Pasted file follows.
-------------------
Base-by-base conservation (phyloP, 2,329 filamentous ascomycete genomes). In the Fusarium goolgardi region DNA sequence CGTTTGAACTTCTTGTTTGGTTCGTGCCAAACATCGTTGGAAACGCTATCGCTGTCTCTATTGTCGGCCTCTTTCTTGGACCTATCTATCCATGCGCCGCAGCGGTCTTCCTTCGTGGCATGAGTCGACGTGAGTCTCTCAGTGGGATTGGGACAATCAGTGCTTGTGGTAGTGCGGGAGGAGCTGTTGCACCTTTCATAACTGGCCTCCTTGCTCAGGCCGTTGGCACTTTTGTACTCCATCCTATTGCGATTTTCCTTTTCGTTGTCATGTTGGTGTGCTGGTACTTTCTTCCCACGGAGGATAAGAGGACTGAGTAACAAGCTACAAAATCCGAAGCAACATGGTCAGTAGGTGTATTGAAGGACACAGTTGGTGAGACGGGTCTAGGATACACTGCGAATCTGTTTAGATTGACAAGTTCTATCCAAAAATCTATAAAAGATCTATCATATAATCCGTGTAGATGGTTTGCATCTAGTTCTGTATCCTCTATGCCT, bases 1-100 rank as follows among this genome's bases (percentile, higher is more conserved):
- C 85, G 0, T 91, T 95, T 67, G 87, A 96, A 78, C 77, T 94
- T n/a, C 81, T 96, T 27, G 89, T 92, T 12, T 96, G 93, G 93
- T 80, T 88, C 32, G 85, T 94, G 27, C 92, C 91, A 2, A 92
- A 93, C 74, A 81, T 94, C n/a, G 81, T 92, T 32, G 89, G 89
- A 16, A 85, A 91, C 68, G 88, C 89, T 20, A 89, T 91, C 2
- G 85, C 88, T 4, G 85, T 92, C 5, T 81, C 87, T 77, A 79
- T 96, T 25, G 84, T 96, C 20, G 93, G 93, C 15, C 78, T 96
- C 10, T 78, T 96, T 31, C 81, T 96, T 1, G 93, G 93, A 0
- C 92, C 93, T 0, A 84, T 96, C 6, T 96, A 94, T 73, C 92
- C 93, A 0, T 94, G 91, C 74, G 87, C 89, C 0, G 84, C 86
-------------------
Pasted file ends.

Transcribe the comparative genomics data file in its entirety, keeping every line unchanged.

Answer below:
Base-by-base conservation (phyloP, 2,329 filamentous ascomycete genomes). In the Fusarium goolgardi region DNA sequence CGTTTGAACTTCTTGTTTGGTTCGTGCCAAACATCGTTGGAAACGCTATCGCTGTCTCTATTGTCGGCCTCTTTCTTGGACCTATCTATCCATGCGCCGCAGCGGTCTTCCTTCGTGGCATGAGTCGACGTGAGTCTCTCAGTGGGATTGGGACAATCAGTGCTTGTGGTAGTGCGGGAGGAGCTGTTGCACCTTTCATAACTGGCCTCCTTGCTCAGGCCGTTGGCACTTTTGTACTCCATCCTATTGCGATTTTCCTTTTCGTTGTCATGTTGGTGTGCTGGTACTTTCTTCCCACGGAGGATAAGAGGACTGAGTAACAAGCTACAAAATCCGAAGCAACATGGTCAGTAGGTGTATTGAAGGACACAGTTGGTGAGACGGGTCTAGGATACACTGCGAATCTGTTTAGATTGACAAGTTCTATCCAAAAATCTATAAAAGATCTATCATATAATCCGTGTAGATGGTTTGCATCTAGTTCTGTATCCTCTATGCCT, bases 1-100 rank as follows among this genome's bases (percentile, higher is more conserved):
- C 85, G 0, T 91, T 95, T 67, G 87, A 96, A 78, C 77, T 94
- T n/a, C 81, T 96, T 27, G 89, T 92, T 12, T 96, G 93, G 93
- T 80, T 88, C 32, G 85, T 94, G 27, C 92, C 91, A 2, A 92
- A 93, C 74, A 81, T 94, C n/a, G 81, T 92, T 32, G 89, G 89
- A 16, A 85, A 91, C 68, G 88, C 89, T 20, A 89, T 91, C 2
- G 85, C 88, T 4, G 85, T 92, C 5, T 81, C 87, T 77, A 79
- T 96, T 25, G 84, T 96, C 20, G 93, G 93, C 15, C 78, T 96
- C 10, T 78, T 96, T 31, C 81, T 96, T 1, G 93, G 93, A 0
- C 92, C 93, T 0, A 84, T 96, C 6, T 96, A 94, T 73, C 92
- C 93, A 0, T 94, G 91, C 74, G 87, C 89, C 0, G 84, C 86